Andouille (ahn-DOO-ee): Spicy Cajun sausage. Don’t ask what’s in it.
Angelo Brocato: ices and creams. Some say pistachio; others say lemon ice. Two words: rum custard.
Bananas Foster: Brennan’s first whipped up this flaming ambrosia of bananas and rum, spooned over vanilla ice cream.
Barq’s: A great local root beer, served in glass bottles or frosty mugs.
Beignet (BEN-yay): Creole pastry carrés (square, like the Vieux Carré), fried to crusty perfection and generously sprinkled with powdered sugar. Got café au lait? Tip: wear light colors to camouflage the powdered sugar.
Blackened Redfish: Highly seasoned redfish filets sizzled in a hot skillet. When Chef Paul Prudhomme made the Cajun dish a national craze, it put a strain on redfish supplies, so inspired chefs began blackening poultry and veal.
Blue Runner Gumbo to go: Canned okra and shrimp gumbo or gumbo base, beans, and other canned produce to take home. No muss.
Boudin (boo-DEHN): Spicy pork sausage stuffed with onions and herbs.
Cajun vs. Creole: Cajun food is the earthy, robust creation of fishermen and farmers in the bayou country of southwest Louisiana. Creole food is the cosmopolitan cuisine of New Orleans—a mix of Europe, Africa, and the Caribbean.
Chicory (CHICK-er-ree): Endive roots are roasted and ground into Louisiana coffee. Indigenous coffee houses like C.C.’s and Café du Monde serve up local coffees all day and into the night.
Courtbouillon (COO-boo-yawn): Cajun for “short soup,” it is fish simmered in spicy tomato sauce.
Crab boil or shrimp boil, or crawfish boil: The standard brands are Zatarain’s and Rex. Why bother to boil if you don’t do it right? Seafood gets a flavor jolt in these aromatic blends of spices and seasonings.
Crawfish (a.k.a. mudbugs or crawdads): Cooked with lots of crab boil, these succulent little second cousins to shrimp hold the flavor in the heads and the meat in the tails. So you suck the heads and peel the tails. Dishes include crawfish pies and Crawfish Monica, a creamy pasta dish.
Creole cream cheese: Once close to extinction, now making a comeback (Robert’s Markets and Dorignac’s Supermarket still carry it), it’s close to France’s light crème fraîche. Add a little sugar or fruit, and breakfast will never be the same.
Creole Mustard: More pungent than American mustard; the mustard seeds are ground coarsely into piquant nuggets rather than bland dust.
Dressed: A po-boy sandwich with lettuce, tomato, pickles, and mayo (known locally as “MY-nez,” usually Blue Plate).
Etouffée (ay-too-FAY): It literally means “suffocated,” but in New Orleans it simply means smothering great shrimp or crawfish with spicy tomato sauce and slathering it over rice.
Gumbo: New Orleans’ and south Louisiana’s signature Creole dish. Not an imitation of French bouillabaisse. “Gumbo” began with okra, or nkombo in Bantu, a vegetable of African origin. Native American filé (ground sassafras leaves) is the essential spice. Caribbean-born chefs, gens de couleur (free people of color), first whipped up this piquant potage—more soup than stew. In southern Louisiana, it’s made with a dark roux (gravy base made by browning flour in fat), shellfish, and sausage, served over rice. In north Louisiana, the roux is lighter and the meat is venison, duck, or squirrel.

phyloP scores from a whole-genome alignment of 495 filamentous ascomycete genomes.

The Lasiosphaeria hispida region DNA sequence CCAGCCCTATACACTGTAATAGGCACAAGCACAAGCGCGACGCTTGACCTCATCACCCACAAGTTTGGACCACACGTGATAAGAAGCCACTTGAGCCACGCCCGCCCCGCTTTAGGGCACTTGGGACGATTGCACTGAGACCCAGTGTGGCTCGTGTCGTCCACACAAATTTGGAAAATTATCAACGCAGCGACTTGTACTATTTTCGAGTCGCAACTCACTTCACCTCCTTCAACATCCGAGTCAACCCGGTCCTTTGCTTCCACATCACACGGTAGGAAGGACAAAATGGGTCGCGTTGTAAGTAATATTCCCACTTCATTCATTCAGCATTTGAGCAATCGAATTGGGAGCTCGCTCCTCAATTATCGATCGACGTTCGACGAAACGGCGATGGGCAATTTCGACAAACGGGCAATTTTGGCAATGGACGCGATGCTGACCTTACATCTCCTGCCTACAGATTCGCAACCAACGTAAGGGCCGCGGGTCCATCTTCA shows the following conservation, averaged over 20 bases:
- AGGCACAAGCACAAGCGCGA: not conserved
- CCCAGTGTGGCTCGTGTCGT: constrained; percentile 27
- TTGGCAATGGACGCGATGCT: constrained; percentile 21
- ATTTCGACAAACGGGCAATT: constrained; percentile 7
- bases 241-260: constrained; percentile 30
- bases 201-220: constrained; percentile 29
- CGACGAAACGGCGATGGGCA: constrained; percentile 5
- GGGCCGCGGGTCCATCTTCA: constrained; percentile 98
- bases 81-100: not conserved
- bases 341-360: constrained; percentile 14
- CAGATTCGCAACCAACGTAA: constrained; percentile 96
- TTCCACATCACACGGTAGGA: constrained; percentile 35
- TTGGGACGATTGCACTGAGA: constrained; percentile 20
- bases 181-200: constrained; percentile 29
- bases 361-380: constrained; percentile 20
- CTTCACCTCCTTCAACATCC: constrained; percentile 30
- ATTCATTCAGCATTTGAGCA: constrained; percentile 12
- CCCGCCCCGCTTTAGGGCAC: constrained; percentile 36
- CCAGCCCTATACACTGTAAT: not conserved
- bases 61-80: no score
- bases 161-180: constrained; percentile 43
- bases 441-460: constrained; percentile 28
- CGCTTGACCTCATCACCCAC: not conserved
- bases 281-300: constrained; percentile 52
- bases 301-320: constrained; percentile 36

Jambalaya (jahm-ba-LIE-ya): New Orleans’ answer to Spain’s paella, this Cajun rice dish makes a clean sweep of the kitchen, full of sausage, seafood, and, of course, spices.
King Cake: These racetrack-shaped cakes are served only between Twelfth Night (Jan. 6, the Feast of the Three Kings) and Mardi Gras, the day before Ash Wednesday. Originally a version of French brioche, they are typically decorated in purple, green, and gold sugar. By tradition, whoever gets the piece with the tiny plastic baby or bean baked inside throws the next party and serves the next cake.
Mirliton (MER-lih-tawn or MIL-lih-ton): A tropical, pear-shaped squash. Louisianans love to stuff them with seafood, meats, and cheese. Elsewhere, they’re called vegetable pears, chayotes, chochos, or christophines.
Muffuletta: It’s not a sandwich; it’s a meal packed into a pizza-sized Italian bun. The calories don’t count when you’re having fun: salami, ham, and provolone lavished with olive relish. Go to the source: Central Grocery on Decatur Street, an Italian import store where the sandwich was invented about a century ago to satisfy hungry Sicilian stevedores on the nearby docks.
Oysters: Eating them raw on the half shell still separates the natives from the tourists, the sushi craze notwithstanding. Connoisseurs like to oversee the process, watching as the shells are pried open. Most natives dip them in a sauce made with ketchup, Tabasco, horseradish to taste, and a squeeze of fresh lemon.